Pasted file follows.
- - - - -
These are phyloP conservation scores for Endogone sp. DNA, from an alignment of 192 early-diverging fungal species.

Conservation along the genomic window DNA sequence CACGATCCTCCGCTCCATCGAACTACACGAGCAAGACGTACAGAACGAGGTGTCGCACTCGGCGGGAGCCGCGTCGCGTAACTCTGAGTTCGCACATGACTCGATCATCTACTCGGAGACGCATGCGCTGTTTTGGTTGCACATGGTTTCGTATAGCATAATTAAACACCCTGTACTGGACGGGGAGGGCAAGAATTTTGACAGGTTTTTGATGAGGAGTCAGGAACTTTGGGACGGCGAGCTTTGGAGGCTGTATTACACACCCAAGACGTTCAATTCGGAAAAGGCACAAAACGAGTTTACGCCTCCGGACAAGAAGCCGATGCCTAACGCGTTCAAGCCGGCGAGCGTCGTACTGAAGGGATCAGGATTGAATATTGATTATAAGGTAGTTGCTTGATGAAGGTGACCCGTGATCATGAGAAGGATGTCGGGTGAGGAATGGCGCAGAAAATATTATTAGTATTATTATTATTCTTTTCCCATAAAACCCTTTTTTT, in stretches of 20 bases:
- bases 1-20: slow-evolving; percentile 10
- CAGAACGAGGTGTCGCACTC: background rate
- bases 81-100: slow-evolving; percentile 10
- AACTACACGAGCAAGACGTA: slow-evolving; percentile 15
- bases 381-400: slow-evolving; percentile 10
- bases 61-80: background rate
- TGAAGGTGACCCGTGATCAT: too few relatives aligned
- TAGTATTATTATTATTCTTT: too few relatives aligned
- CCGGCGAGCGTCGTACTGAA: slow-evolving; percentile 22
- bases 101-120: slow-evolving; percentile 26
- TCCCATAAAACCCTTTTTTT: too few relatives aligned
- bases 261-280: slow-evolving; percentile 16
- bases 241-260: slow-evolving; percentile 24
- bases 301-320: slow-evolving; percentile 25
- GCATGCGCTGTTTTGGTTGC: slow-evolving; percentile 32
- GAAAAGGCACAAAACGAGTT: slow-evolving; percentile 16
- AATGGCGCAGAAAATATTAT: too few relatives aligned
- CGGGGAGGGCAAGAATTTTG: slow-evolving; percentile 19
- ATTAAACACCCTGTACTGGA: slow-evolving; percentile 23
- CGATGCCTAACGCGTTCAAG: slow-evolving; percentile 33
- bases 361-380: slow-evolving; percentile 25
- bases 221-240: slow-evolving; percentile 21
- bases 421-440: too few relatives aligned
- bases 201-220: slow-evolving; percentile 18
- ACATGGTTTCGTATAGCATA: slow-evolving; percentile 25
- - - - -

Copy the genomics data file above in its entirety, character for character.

These are phyloP conservation scores for Endogone sp. DNA, from an alignment of 192 early-diverging fungal species.

Conservation along the genomic window DNA sequence CACGATCCTCCGCTCCATCGAACTACACGAGCAAGACGTACAGAACGAGGTGTCGCACTCGGCGGGAGCCGCGTCGCGTAACTCTGAGTTCGCACATGACTCGATCATCTACTCGGAGACGCATGCGCTGTTTTGGTTGCACATGGTTTCGTATAGCATAATTAAACACCCTGTACTGGACGGGGAGGGCAAGAATTTTGACAGGTTTTTGATGAGGAGTCAGGAACTTTGGGACGGCGAGCTTTGGAGGCTGTATTACACACCCAAGACGTTCAATTCGGAAAAGGCACAAAACGAGTTTACGCCTCCGGACAAGAAGCCGATGCCTAACGCGTTCAAGCCGGCGAGCGTCGTACTGAAGGGATCAGGATTGAATATTGATTATAAGGTAGTTGCTTGATGAAGGTGACCCGTGATCATGAGAAGGATGTCGGGTGAGGAATGGCGCAGAAAATATTATTAGTATTATTATTATTCTTTTCCCATAAAACCCTTTTTTT, in stretches of 20 bases:
- bases 1-20: slow-evolving; percentile 10
- CAGAACGAGGTGTCGCACTC: background rate
- bases 81-100: slow-evolving; percentile 10
- AACTACACGAGCAAGACGTA: slow-evolving; percentile 15
- bases 381-400: slow-evolving; percentile 10
- bases 61-80: background rate
- TGAAGGTGACCCGTGATCAT: too few relatives aligned
- TAGTATTATTATTATTCTTT: too few relatives aligned
- CCGGCGAGCGTCGTACTGAA: slow-evolving; percentile 22
- bases 101-120: slow-evolving; percentile 26
- TCCCATAAAACCCTTTTTTT: too few relatives aligned
- bases 261-280: slow-evolving; percentile 16
- bases 241-260: slow-evolving; percentile 24
- bases 301-320: slow-evolving; percentile 25
- GCATGCGCTGTTTTGGTTGC: slow-evolving; percentile 32
- GAAAAGGCACAAAACGAGTT: slow-evolving; percentile 16
- AATGGCGCAGAAAATATTAT: too few relatives aligned
- CGGGGAGGGCAAGAATTTTG: slow-evolving; percentile 19
- ATTAAACACCCTGTACTGGA: slow-evolving; percentile 23
- CGATGCCTAACGCGTTCAAG: slow-evolving; percentile 33
- bases 361-380: slow-evolving; percentile 25
- bases 221-240: slow-evolving; percentile 21
- bases 421-440: too few relatives aligned
- bases 201-220: slow-evolving; percentile 18
- ACATGGTTTCGTATAGCATA: slow-evolving; percentile 25